7.—(1)  Subject to subsection (3), the amount to be recovered from the defendant under the confiscation order shall be the amount the court assesses to be the value of the benefits derived by the defendant from corruption.
(2)  If the court is satisfied as to any matter relevant for determining the amount that might be realised at the time the confiscation order is made (whether by an acceptance under section 6 or otherwise), the court may issue a certificate giving its opinion as to the matters concerned and shall do so if satisfied as mentioned in subsection (3).
(3)  If the court is satisfied that the amount that might be realised at the time the confiscation order is made is less than the amount the court assesses to be the value of the benefits derived by the defendant from corruption, the amount to be recovered from the defendant under the confiscation order shall be the amount appearing to the court to be the amount that might be so realised.
Definition of principal terms used
8.—(1)  In this Act,
“realisable property” means —
(a)any property held by the defendant; and
(b)any property held by a person to whom the defendant has, directly or indirectly, made a gift caught by this Act.
(2)  For the purposes of sections 6 and 7, the amount that might be realised at the time a confiscation order is made against the defendant shall be —
(a)the total of the values at that time of all the realisable property held by the defendant, less
(b)where there are obligations having priority at that time, the total amounts payable in pursuance of such obligations,
together with the total of the values at that time of all gifts caught by this Act.
(3)  Subject to subsections (4) to (9), for the purposes of this Act, the value of property (other than cash) in relation to any person holding the property —
(a)where any other person holds an interest in the property, shall be —
(i)the market value of the first-mentioned person’s beneficial interest in the property, less
(ii)the amount required to discharge any incumbrance (other than a charging order) on that interest; and
(b)in any other case, shall be its market value.
(4)  Subject to subsection (9), references in this Act to the value at any time (referred to in subsection (5) as the material time) of a gift caught by this Act are references to —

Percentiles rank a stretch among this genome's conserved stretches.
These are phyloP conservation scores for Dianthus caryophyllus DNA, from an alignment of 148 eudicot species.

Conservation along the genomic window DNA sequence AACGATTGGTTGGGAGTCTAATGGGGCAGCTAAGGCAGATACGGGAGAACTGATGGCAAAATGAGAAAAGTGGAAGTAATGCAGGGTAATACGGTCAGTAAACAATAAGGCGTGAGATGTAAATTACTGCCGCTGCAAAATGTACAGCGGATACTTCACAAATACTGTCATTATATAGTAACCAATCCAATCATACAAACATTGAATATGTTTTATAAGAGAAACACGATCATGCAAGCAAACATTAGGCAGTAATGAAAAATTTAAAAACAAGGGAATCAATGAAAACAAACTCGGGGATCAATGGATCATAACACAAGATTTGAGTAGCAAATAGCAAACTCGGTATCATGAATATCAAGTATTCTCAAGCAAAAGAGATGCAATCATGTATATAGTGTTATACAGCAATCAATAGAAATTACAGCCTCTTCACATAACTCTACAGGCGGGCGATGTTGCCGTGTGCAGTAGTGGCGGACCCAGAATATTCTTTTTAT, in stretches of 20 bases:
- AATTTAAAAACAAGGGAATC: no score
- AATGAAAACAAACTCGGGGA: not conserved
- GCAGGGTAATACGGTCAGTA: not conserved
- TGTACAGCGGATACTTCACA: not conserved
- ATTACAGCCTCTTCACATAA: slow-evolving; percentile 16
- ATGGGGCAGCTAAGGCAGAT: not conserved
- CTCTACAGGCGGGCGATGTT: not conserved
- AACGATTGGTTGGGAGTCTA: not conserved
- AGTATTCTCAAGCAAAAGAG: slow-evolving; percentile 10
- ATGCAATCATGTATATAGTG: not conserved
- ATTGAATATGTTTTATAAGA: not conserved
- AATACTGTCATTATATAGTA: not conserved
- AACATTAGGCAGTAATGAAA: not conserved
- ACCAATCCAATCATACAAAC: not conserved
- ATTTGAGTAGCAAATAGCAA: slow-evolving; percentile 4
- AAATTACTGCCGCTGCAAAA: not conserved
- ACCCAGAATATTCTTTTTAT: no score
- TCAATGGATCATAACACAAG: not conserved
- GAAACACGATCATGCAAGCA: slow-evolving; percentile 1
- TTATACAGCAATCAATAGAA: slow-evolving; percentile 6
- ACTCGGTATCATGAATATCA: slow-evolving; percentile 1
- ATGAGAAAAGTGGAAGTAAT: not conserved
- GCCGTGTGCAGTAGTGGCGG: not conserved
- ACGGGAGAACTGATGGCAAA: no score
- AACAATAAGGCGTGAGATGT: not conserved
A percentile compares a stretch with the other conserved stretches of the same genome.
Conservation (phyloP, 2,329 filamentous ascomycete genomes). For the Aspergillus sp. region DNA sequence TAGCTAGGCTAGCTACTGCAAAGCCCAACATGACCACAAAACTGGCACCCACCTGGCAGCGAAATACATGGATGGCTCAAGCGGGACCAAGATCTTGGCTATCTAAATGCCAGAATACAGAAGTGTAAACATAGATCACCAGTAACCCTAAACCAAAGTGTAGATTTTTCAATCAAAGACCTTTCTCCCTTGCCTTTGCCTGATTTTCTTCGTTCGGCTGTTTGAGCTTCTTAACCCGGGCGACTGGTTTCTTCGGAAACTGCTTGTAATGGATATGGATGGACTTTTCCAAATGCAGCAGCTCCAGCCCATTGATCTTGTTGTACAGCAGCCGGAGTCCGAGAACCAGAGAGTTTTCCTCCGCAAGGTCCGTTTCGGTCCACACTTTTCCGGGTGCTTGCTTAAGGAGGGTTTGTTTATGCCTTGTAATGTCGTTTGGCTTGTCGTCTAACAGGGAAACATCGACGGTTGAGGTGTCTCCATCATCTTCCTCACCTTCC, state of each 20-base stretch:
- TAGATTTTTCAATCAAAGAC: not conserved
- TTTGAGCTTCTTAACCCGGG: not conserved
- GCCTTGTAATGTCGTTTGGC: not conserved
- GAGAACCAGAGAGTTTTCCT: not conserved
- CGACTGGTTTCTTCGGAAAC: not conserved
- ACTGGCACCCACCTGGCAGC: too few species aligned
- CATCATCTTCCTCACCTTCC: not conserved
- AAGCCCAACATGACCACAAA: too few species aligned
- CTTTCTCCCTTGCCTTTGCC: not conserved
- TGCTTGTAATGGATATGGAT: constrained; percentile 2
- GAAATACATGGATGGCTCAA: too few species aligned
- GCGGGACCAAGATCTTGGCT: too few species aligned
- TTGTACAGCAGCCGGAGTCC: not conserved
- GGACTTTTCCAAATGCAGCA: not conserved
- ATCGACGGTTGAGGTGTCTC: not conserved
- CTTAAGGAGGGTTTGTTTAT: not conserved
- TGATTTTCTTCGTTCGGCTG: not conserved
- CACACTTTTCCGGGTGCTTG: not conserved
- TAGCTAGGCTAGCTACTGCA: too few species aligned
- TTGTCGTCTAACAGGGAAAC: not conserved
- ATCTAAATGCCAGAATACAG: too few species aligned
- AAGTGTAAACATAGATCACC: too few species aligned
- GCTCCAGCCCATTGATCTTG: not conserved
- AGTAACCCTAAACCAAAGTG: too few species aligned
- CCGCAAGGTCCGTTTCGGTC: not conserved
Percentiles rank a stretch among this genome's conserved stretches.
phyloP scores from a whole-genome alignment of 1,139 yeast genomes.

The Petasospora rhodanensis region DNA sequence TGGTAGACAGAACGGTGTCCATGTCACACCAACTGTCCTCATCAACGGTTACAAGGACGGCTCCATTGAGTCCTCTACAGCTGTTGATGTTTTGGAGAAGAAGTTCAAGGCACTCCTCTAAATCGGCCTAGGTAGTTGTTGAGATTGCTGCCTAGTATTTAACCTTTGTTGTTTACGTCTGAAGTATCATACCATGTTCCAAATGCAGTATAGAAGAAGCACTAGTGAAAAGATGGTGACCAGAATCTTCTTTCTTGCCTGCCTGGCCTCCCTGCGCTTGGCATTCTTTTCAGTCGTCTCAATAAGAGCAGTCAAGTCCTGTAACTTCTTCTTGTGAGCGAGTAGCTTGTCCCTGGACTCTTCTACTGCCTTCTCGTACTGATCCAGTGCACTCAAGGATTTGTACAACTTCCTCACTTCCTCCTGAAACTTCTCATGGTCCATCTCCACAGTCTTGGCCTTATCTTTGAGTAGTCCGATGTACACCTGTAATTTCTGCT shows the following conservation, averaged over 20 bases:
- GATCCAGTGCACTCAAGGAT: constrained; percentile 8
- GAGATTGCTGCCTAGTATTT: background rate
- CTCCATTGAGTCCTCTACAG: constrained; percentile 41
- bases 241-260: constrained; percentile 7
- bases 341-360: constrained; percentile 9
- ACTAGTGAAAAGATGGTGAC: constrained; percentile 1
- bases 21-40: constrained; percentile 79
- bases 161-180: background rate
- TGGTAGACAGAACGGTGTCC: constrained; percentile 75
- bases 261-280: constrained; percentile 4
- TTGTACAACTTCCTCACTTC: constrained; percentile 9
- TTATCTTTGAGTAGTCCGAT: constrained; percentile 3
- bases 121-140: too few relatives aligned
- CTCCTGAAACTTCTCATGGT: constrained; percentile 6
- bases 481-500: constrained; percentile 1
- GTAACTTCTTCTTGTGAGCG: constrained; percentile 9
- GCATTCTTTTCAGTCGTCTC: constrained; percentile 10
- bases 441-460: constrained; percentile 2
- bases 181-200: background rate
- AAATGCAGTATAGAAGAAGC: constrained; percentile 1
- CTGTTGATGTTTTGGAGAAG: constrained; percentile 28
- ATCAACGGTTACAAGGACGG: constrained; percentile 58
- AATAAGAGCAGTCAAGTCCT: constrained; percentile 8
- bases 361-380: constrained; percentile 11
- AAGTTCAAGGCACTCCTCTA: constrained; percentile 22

(a)the value of the gift to the recipient when he received it adjusted to take account of subsequent changes in the value of money; or
(b)where subsection (5) applies, the value mentioned therein,
whichever is the greater.
(5)  Subject to subsection (9), if at the material time the recipient holds —
(a)the property which he received (not being cash); or
(b)property which, in whole or in part, directly or indirectly, represents in his hands the property which he received,
the value referred to in subsection (4)(b) shall be the value to him at the material time of the property mentioned in paragraph (a) or, as the case may be, of the property mentioned in paragraph (b) so far as it so represents the property which he received, but disregarding in either case any charging order.
(6)  For the purposes of subsection (2), an obligation has priority at any time if it is an obligation of the defendant to —
(a)pay an amount due in respect of a fine, or other order of a court, imposed or made on conviction of an offence, where the fine was imposed or order made before the confiscation order; or
(b)pay any sum which would be included among the preferential debts in the defendant’s bankruptcy commencing on the date of the confiscation order or winding up under an order of the court made on that date.
(7)  For the purposes of subsection (6)(b), “preferential debts” —
(a)in relation to bankruptcy, means the debts to be paid in priority under section 43 of the Bankruptcy Act (Cap. 20) (assuming the date of the confiscation order to be the date of the receiving order); and
(b)in relation to winding up, means the debts to be paid in priority in accordance with section 328 of the Companies Act (Cap. 50) (assuming the date of the confiscation order to be the commencement date of the winding up).
(8)  A gift (including a gift made before the commencement of this Act) is caught by this Act if —
(a)it was made by the defendant at any time since the beginning of the period of 6 years ending when the proceedings for a corruption offence were instituted against him or, where no such proceedings have been instituted, when an application under section 4 for a confiscation order is made against him; or
(b)it was made by the defendant at any time and was a gift of property which is or is part of the benefits derived by the defendant from corruption.
(9)  For the purposes of this Act —
(a)the circumstances in which the defendant is to be treated as making a gift include those where he transfers property to another person, directly or indirectly, for a consideration the value of which is significantly less than the value of the consideration provided by the defendant; and
(b)in those circumstances, this section shall apply as if the defendant had made a gift of such share in the property as bears to the whole property the same proportion as the difference between the values referred to in paragraph (a) bears to the value of the consideration provided by the defendant.